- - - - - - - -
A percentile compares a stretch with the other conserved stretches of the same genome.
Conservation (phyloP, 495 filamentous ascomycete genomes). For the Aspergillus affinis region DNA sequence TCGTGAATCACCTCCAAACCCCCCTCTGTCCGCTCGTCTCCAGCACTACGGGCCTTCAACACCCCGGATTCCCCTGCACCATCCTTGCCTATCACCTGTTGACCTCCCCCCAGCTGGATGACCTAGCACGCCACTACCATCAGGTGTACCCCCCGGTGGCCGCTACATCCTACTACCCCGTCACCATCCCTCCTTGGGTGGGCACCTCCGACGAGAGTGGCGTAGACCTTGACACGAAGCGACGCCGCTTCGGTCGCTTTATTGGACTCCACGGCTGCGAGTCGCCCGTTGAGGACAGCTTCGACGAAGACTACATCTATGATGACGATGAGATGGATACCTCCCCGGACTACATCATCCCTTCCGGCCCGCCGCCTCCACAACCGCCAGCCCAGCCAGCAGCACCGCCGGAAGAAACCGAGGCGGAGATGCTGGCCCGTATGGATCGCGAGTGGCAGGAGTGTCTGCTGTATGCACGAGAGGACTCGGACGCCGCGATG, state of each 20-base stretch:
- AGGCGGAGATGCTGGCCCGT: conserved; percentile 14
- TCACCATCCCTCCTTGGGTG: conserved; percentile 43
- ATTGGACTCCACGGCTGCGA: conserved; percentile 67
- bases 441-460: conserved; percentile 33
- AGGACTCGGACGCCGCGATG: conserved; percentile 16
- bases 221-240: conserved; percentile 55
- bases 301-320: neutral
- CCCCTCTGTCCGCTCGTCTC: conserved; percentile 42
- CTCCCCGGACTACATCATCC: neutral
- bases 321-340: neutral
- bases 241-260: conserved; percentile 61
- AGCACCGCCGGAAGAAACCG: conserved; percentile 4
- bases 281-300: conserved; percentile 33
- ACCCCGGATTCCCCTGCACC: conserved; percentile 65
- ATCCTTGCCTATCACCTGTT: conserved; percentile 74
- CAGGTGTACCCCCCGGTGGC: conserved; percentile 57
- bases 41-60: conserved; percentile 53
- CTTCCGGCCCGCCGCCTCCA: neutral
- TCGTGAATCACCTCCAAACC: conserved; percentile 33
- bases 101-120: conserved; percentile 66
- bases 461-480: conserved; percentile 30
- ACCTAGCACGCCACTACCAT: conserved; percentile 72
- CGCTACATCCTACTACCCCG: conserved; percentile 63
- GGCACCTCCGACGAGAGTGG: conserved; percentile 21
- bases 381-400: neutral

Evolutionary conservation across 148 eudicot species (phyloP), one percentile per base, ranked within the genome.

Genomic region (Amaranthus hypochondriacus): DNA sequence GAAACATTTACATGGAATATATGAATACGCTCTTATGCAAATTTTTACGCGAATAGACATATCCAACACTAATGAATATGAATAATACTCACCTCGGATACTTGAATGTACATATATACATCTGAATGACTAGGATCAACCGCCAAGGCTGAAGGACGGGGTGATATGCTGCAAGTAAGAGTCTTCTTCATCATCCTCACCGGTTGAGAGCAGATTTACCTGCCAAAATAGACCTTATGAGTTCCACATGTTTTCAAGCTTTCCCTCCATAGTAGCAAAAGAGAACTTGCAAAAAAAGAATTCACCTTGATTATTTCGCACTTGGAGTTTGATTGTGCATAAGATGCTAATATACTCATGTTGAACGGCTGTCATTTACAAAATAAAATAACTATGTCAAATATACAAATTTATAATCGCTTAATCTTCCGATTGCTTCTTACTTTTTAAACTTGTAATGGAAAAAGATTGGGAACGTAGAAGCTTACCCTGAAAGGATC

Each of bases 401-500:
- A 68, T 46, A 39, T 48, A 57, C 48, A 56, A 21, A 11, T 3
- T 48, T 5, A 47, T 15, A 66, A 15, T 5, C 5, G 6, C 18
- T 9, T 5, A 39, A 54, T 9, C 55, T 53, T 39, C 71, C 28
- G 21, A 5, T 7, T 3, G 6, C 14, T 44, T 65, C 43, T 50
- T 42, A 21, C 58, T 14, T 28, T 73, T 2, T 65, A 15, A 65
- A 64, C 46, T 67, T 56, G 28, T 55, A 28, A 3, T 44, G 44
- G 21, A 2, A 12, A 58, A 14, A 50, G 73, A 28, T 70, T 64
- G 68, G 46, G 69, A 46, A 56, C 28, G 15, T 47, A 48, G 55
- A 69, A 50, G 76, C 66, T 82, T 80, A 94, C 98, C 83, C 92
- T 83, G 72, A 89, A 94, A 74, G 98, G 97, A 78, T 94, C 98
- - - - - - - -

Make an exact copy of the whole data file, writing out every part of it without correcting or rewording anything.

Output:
A percentile compares a stretch with the other conserved stretches of the same genome.
Conservation (phyloP, 495 filamentous ascomycete genomes). For the Aspergillus affinis region DNA sequence TCGTGAATCACCTCCAAACCCCCCTCTGTCCGCTCGTCTCCAGCACTACGGGCCTTCAACACCCCGGATTCCCCTGCACCATCCTTGCCTATCACCTGTTGACCTCCCCCCAGCTGGATGACCTAGCACGCCACTACCATCAGGTGTACCCCCCGGTGGCCGCTACATCCTACTACCCCGTCACCATCCCTCCTTGGGTGGGCACCTCCGACGAGAGTGGCGTAGACCTTGACACGAAGCGACGCCGCTTCGGTCGCTTTATTGGACTCCACGGCTGCGAGTCGCCCGTTGAGGACAGCTTCGACGAAGACTACATCTATGATGACGATGAGATGGATACCTCCCCGGACTACATCATCCCTTCCGGCCCGCCGCCTCCACAACCGCCAGCCCAGCCAGCAGCACCGCCGGAAGAAACCGAGGCGGAGATGCTGGCCCGTATGGATCGCGAGTGGCAGGAGTGTCTGCTGTATGCACGAGAGGACTCGGACGCCGCGATG, state of each 20-base stretch:
- AGGCGGAGATGCTGGCCCGT: conserved; percentile 14
- TCACCATCCCTCCTTGGGTG: conserved; percentile 43
- ATTGGACTCCACGGCTGCGA: conserved; percentile 67
- bases 441-460: conserved; percentile 33
- AGGACTCGGACGCCGCGATG: conserved; percentile 16
- bases 221-240: conserved; percentile 55
- bases 301-320: neutral
- CCCCTCTGTCCGCTCGTCTC: conserved; percentile 42
- CTCCCCGGACTACATCATCC: neutral
- bases 321-340: neutral
- bases 241-260: conserved; percentile 61
- AGCACCGCCGGAAGAAACCG: conserved; percentile 4
- bases 281-300: conserved; percentile 33
- ACCCCGGATTCCCCTGCACC: conserved; percentile 65
- ATCCTTGCCTATCACCTGTT: conserved; percentile 74
- CAGGTGTACCCCCCGGTGGC: conserved; percentile 57
- bases 41-60: conserved; percentile 53
- CTTCCGGCCCGCCGCCTCCA: neutral
- TCGTGAATCACCTCCAAACC: conserved; percentile 33
- bases 101-120: conserved; percentile 66
- bases 461-480: conserved; percentile 30
- ACCTAGCACGCCACTACCAT: conserved; percentile 72
- CGCTACATCCTACTACCCCG: conserved; percentile 63
- GGCACCTCCGACGAGAGTGG: conserved; percentile 21
- bases 381-400: neutral

Evolutionary conservation across 148 eudicot species (phyloP), one percentile per base, ranked within the genome.

Genomic region (Amaranthus hypochondriacus): DNA sequence GAAACATTTACATGGAATATATGAATACGCTCTTATGCAAATTTTTACGCGAATAGACATATCCAACACTAATGAATATGAATAATACTCACCTCGGATACTTGAATGTACATATATACATCTGAATGACTAGGATCAACCGCCAAGGCTGAAGGACGGGGTGATATGCTGCAAGTAAGAGTCTTCTTCATCATCCTCACCGGTTGAGAGCAGATTTACCTGCCAAAATAGACCTTATGAGTTCCACATGTTTTCAAGCTTTCCCTCCATAGTAGCAAAAGAGAACTTGCAAAAAAAGAATTCACCTTGATTATTTCGCACTTGGAGTTTGATTGTGCATAAGATGCTAATATACTCATGTTGAACGGCTGTCATTTACAAAATAAAATAACTATGTCAAATATACAAATTTATAATCGCTTAATCTTCCGATTGCTTCTTACTTTTTAAACTTGTAATGGAAAAAGATTGGGAACGTAGAAGCTTACCCTGAAAGGATC

Each of bases 401-500:
- A 68, T 46, A 39, T 48, A 57, C 48, A 56, A 21, A 11, T 3
- T 48, T 5, A 47, T 15, A 66, A 15, T 5, C 5, G 6, C 18
- T 9, T 5, A 39, A 54, T 9, C 55, T 53, T 39, C 71, C 28
- G 21, A 5, T 7, T 3, G 6, C 14, T 44, T 65, C 43, T 50
- T 42, A 21, C 58, T 14, T 28, T 73, T 2, T 65, A 15, A 65
- A 64, C 46, T 67, T 56, G 28, T 55, A 28, A 3, T 44, G 44
- G 21, A 2, A 12, A 58, A 14, A 50, G 73, A 28, T 70, T 64
- G 68, G 46, G 69, A 46, A 56, C 28, G 15, T 47, A 48, G 55
- A 69, A 50, G 76, C 66, T 82, T 80, A 94, C 98, C 83, C 92
- T 83, G 72, A 89, A 94, A 74, G 98, G 97, A 78, T 94, C 98